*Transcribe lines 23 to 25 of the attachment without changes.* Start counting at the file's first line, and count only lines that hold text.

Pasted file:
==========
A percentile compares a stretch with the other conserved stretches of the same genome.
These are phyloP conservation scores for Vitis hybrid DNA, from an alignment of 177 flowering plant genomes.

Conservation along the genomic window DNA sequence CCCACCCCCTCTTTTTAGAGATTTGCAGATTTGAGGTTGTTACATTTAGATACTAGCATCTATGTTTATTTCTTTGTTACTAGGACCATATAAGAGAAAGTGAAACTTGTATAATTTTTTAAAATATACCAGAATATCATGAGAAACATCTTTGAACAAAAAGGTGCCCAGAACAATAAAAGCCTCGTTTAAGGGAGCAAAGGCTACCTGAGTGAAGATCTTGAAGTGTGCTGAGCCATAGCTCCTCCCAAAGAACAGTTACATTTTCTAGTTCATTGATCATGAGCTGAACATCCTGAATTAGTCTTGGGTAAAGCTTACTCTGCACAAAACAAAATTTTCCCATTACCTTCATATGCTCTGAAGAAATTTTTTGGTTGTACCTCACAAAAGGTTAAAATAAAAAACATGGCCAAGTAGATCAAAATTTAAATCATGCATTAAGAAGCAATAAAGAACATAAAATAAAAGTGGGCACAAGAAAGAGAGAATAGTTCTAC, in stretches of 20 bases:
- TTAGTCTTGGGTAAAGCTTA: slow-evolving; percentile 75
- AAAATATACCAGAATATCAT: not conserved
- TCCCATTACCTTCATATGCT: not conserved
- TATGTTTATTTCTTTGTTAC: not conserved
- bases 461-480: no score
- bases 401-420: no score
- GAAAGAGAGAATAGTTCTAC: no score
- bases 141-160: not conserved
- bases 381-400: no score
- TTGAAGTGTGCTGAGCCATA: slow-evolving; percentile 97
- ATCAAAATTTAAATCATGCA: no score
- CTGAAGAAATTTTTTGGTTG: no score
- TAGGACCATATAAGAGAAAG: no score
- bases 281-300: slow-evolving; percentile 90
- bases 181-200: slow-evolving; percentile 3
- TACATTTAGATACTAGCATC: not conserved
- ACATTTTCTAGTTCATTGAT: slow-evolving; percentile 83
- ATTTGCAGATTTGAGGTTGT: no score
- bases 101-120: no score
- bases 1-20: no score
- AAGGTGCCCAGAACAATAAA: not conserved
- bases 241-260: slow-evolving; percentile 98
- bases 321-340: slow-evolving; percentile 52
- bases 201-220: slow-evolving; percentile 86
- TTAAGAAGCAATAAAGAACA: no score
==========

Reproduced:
- bases 1-20: no score
- AAGGTGCCCAGAACAATAAA: not conserved
- bases 241-260: slow-evolving; percentile 98